Marvel Two In One: The Protagonist and Fred in Kaiju Madness!
Not that I don’t like the way that came out…it just feels like if I’m doing panels, I should do a strip, or a page…if I’m doing a cover, it should be of a more unified design. Here, I’m pretty happy with the busy, later Silver Age feel that has been produced.
My friends made me see “Big Hero 6” recently. I had wanted to see it, but getting me into a movie theatre really involves overcoming a large amount of intertia. The film was great…not as good as “Frozen” but very, very good. I think a very large amount of its goodness is wrapped up in not being afraid to stray from the source material, both visually and narratively.
In the comics, of which there are very few, Fred can manifest a huge ‘solid’ Godzilla-like creature aura. Okay, that’s a thing.
In the film, he is depicted as a laid-back comic-book fan who also plays the mascot at San Fransokyo Institute of Technology. As the plot develops, Fred has a suit built for him which resembles a giant lizard and allows him to shoot fire. In the post-credits, Fred accidentally opens a secret door and finds weapons and superhero gear at his mansion. His father (voiced by Stan Lee) arrives and embraces Fred, admitting they both have plenty to talk about.
His superhero form is a battle suit with the appearance of a traditional Japanese Kaiju monster based on his favorite kaiju, Krogar. The beast mostly consists of the colors blue and orange, in addition to having black, spiky, claw-like nails, a tail with similar features, and three eyes (with the top notably acting as Fred’s access to vision). Its four-fanged “mouth” is the only opening the suit has. The soles on the suit’s feet enable Fred to perform high jumps.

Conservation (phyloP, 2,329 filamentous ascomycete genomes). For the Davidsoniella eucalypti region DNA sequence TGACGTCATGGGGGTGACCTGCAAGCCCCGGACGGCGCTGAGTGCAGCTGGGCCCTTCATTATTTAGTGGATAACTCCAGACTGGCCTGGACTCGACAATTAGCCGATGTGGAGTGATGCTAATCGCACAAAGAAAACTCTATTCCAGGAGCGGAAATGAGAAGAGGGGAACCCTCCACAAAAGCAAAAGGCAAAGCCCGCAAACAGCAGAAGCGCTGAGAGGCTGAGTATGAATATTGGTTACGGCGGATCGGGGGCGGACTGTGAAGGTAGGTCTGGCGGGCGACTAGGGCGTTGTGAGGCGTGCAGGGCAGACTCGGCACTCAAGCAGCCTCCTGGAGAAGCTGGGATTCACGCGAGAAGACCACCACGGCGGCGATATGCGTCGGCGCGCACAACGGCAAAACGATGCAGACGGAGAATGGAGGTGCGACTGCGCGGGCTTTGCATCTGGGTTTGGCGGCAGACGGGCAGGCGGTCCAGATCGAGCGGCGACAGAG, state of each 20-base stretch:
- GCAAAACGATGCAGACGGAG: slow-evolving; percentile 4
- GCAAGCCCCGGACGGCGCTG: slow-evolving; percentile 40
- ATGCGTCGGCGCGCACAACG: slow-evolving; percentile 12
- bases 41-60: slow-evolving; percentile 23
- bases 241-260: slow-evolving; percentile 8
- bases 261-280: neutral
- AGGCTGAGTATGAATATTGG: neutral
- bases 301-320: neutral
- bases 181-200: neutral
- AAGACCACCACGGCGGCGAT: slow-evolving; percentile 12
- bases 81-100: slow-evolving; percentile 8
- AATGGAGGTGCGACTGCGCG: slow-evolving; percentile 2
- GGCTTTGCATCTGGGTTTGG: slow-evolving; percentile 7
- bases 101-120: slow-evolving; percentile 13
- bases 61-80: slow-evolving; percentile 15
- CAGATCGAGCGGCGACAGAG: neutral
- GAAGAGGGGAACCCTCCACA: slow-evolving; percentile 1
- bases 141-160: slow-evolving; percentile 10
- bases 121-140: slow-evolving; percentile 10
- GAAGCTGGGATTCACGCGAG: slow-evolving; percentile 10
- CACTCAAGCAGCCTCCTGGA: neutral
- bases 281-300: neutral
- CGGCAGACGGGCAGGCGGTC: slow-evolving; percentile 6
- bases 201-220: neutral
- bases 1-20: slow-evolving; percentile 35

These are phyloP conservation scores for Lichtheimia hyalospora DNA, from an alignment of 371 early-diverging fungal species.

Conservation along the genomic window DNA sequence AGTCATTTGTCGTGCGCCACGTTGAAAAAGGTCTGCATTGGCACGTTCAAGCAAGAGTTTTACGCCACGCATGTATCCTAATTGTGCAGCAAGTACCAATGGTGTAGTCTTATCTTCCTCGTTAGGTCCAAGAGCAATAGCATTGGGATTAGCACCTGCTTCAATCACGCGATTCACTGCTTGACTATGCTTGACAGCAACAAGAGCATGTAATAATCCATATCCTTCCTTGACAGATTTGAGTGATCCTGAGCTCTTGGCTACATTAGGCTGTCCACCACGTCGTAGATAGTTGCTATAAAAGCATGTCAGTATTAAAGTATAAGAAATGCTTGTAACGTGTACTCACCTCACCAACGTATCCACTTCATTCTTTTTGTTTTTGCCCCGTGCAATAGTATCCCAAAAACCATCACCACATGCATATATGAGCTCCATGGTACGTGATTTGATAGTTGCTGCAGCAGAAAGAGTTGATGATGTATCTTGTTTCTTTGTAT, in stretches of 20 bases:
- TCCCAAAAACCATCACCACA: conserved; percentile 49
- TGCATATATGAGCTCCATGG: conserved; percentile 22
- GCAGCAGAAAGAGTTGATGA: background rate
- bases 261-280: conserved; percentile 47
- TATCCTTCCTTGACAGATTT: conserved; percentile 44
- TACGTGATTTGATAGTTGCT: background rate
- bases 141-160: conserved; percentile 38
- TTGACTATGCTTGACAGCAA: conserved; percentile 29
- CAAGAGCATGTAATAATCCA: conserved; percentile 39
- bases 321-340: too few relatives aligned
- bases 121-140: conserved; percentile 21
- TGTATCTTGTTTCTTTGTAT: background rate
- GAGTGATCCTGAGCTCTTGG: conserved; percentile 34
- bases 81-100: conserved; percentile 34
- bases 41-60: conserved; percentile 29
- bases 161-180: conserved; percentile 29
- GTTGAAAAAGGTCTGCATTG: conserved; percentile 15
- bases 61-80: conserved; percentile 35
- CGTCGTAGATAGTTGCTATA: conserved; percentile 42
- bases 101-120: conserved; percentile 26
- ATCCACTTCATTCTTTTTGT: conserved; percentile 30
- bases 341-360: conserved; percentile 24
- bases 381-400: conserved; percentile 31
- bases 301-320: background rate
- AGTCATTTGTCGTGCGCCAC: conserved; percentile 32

Kaijū is a Japanese word that literally translates to “strange creature,” and is used to refer to a genre of tokusatsu entertainment. Kaiju films usually showcase monsters of any form, usually attacking a major Japanese city or engaging another, or multiple, monsters in battle.
You know, like Godzilla.
That’s why the Kaiju Madness plot banner at the bottom of the cover, with a giant lizard happily eating a building. Still, I didn’t feel like I had completely captured all of the Japanese pop culture influences that I loved in childhood…there was one thing missing.
When the giant kaiju attack the city, you either call the army, or go get a giant mecha. There’s a whole genre of anime and manga about this very point, the Super Robot genre. No joke.
In manga and anime, a Super Robot (スーパーロボット Sūpā Robotto?) is a gigantic robotic, mechanized, or golem-construct, with an arsenal of fantastic super-powered weapons, extreme resistance to damage unless the plot calls for it, sometimes transformable or combined from two or more robots or vehicles usually piloted by young, daring heroes, and often with mystical or legendary origins. This is distinct from a Real Robot, which is a mecha portrayed as a relatively common and plausible item, used by military organizations in the same manner as tanks or aircraft.
And that’s where I dug up the mecha art of the Robot warrior. I was a little unhappy because the contrast levels are so highly different between Fred and our hero, and the Mecha piece, but I was a bit too lazy to correct it. At this point in time, I’m very happy to finally be a few days ahead, so contrast correction of something workable was not a priority. If I had inked Fred and our hero, the balance would have been a bit better.
Still…I can’t speak highly enough of Big Hero 6. The film takes a book that really isn’t very good, and forges it into a charming coming of age story about acceptance and loss. Pretty tall order.
Not exactly a film review, this…more like a quick book report on Japanese pop culture, and how it was merged with Marvel Comics and Disney to bring home Box Office receipts.
Next Issue: Tacos!